4

This spring, I bought little chrysanthemums (mums) of different shapes and colors at a neighborhood market. They have developed very well and now (in autumn) blossom in beautiful colors, e.g. yellow-with-white-margin and purple-with-yellow-center.

How can I go about subdividing these by now mature plants similar to how the person whom I bought the seedlings from presumably did last autumn or this spring?

  • A seedling and a division are different things - a seedling you would get by collecting and germinating seeds, and it might not resemble the parent closely. A division is basically a clone, and probably can be done (works with most things) by chopping up the rootball into sections that each have a stem (or more than one) and replanting those chunks separately. Whether they make it through the winter at all depends on the plant and the precise microclimate (even hardy mums die here, except the ones in the bed on the south side of a building that effectively runs several climate zones warmer. – Ecnerwal Nov 10 '15 at 14:25
  • Please separate the questions into two questions. – Escoce Nov 10 '15 at 14:39
  • 1
    Hi! I retagged this with perennials; as noted, seedlings is for young plants. I also removed the request for an offsite resource, since there's no reason your question couldn't be answered comprehensively on this site. Finally, your side question is unrelated to the original question; please post it separately (the overwintering and mulch tags would probably be appropriate for it). – Niall C. Nov 10 '15 at 15:04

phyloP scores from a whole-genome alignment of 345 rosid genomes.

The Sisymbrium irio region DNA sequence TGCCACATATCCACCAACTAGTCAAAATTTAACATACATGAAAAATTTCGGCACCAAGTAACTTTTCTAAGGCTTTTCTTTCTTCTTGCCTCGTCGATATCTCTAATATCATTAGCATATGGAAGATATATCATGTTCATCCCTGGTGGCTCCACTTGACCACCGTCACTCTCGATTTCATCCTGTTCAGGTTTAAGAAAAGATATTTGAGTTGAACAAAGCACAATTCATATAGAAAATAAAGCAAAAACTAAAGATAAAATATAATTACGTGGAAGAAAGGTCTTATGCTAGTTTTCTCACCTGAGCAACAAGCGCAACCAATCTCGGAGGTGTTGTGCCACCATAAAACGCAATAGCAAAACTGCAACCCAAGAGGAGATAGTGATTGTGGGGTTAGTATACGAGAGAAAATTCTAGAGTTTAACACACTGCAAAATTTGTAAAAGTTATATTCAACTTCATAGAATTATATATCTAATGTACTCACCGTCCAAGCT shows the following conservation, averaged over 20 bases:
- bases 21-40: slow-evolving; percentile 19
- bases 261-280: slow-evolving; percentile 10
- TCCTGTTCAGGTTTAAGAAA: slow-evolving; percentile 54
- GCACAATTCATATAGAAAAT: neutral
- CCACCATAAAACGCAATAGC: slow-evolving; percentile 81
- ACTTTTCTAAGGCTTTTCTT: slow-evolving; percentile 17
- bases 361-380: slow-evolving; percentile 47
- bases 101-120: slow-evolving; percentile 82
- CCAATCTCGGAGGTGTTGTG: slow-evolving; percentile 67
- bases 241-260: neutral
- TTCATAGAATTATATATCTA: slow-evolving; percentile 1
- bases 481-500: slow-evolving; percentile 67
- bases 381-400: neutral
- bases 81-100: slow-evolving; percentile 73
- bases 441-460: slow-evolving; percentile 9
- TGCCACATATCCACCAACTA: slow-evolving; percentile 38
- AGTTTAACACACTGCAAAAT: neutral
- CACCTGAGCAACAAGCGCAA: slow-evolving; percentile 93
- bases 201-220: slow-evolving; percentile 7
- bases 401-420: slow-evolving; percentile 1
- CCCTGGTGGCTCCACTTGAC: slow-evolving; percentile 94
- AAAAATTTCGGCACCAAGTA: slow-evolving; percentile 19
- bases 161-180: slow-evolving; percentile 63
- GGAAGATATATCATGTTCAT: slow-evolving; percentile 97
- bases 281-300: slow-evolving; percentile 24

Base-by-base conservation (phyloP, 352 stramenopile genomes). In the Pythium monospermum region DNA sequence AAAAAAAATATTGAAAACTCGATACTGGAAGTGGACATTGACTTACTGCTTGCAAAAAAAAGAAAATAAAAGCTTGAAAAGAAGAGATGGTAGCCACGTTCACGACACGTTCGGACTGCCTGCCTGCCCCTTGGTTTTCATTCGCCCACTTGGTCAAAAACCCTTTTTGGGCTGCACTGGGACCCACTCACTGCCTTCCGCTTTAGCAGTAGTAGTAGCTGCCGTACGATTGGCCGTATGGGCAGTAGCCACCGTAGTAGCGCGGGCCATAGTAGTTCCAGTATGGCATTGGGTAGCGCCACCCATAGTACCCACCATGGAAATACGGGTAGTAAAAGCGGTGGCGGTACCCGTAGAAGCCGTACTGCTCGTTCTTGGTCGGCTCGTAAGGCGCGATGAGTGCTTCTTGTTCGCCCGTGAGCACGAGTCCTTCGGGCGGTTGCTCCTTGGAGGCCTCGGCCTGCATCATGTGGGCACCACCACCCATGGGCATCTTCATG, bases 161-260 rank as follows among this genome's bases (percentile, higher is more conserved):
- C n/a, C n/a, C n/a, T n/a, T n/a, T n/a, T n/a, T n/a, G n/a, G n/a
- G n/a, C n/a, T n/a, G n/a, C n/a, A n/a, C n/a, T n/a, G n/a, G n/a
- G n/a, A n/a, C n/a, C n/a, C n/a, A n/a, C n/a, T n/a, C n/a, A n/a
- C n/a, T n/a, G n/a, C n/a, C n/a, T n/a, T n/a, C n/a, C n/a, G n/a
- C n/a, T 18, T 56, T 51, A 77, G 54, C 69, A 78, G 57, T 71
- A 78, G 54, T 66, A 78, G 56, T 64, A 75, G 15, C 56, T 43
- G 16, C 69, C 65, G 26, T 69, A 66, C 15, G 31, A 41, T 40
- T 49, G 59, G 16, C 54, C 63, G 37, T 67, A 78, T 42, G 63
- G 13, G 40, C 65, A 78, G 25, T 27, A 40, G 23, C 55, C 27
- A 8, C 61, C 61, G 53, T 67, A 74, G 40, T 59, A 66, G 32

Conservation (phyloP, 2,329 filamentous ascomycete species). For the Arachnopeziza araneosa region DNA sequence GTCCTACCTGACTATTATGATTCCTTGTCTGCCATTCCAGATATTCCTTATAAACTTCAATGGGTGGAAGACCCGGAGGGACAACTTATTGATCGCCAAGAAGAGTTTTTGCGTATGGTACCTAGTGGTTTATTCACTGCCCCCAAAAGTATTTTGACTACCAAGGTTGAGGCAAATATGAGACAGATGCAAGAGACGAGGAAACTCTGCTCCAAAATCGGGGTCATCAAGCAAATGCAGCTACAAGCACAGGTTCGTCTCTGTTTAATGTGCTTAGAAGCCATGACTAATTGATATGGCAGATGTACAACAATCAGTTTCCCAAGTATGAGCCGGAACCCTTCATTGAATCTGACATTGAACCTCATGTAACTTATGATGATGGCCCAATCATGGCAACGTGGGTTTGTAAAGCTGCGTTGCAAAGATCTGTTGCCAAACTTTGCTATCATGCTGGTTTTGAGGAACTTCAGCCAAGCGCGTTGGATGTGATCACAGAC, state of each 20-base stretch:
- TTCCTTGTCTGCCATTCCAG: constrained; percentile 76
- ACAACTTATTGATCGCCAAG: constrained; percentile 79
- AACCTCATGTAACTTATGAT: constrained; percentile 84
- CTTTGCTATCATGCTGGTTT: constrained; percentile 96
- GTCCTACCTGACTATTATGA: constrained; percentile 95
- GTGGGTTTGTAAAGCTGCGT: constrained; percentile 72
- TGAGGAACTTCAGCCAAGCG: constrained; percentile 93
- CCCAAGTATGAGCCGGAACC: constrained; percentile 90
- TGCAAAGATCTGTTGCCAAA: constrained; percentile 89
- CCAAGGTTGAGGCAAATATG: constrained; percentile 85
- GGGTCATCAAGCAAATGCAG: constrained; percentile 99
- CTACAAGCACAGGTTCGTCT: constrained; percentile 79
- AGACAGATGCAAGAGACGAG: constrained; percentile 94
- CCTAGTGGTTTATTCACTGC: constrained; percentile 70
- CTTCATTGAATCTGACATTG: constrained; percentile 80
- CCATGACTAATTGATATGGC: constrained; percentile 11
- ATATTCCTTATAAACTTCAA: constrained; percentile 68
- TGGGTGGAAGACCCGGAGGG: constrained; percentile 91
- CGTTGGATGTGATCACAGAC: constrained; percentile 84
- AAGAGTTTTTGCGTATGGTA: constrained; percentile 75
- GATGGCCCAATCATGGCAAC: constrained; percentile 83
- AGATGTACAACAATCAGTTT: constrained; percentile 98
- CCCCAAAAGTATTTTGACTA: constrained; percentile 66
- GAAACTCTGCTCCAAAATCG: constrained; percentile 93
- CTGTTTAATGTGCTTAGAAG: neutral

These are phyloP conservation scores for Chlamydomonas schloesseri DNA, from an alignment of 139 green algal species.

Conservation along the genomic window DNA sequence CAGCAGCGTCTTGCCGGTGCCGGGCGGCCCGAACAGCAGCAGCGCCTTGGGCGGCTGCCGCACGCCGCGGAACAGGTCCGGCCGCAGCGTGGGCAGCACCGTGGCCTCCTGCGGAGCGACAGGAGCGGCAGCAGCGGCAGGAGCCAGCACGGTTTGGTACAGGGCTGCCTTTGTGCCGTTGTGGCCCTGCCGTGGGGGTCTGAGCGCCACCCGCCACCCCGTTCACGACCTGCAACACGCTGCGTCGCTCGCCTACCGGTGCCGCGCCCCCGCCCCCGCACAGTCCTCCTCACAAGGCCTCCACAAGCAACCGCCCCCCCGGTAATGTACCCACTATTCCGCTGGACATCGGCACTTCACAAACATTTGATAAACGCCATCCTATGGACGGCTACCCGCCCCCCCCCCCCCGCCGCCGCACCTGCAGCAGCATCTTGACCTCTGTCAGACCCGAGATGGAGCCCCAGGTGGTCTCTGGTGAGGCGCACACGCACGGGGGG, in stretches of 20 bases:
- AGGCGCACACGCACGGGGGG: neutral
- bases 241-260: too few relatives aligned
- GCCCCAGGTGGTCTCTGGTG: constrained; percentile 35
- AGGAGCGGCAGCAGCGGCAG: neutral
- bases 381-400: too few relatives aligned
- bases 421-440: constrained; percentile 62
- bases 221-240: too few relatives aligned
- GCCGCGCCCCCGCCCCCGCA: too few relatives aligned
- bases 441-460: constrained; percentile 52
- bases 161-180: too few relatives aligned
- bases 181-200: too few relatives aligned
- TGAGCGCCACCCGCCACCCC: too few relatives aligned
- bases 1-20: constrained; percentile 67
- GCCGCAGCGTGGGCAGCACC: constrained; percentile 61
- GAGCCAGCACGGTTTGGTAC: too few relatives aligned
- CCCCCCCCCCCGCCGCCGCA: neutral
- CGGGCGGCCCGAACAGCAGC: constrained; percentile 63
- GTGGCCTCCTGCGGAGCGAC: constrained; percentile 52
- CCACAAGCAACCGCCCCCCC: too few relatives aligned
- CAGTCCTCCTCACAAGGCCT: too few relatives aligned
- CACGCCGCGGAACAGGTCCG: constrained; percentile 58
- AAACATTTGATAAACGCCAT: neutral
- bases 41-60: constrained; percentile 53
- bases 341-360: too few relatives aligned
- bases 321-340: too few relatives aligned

5

Mums respond well to being divided, but you should wait until spring to do so. For now, leave the mums as-is. Since you live in a climate with a true winter, I would not recommend cutting the plants back this fall. Simply let them die back. After the ground has started to freeze, you can add mulch (straw, leaves, pine branches - whatever you have) to protect them for the winter. The mulch stays in place better when the plant has not been cut back.

In the spring, remove the mulch. I cut mine back as soon as new growth starts to show. That is also when you can divide them. Dig up each plant with a sharp spade. You should be able to see clumps within the root mass. Pull or cut the clumps of roots apart, and replant each clump separately with the crown right at or just below the soil level. Water them well.

In my climate, it is a bit hit-or-miss as to whether hardy mums make it through the winter at all. About half of them seem to make it, regardless of where they are planted in the yard.

Your Answer

By clicking “Post Your Answer”, you agree to our terms of service, privacy policy and cookie policy

Not the answer you're looking for? Browse other questions tagged or ask your own question.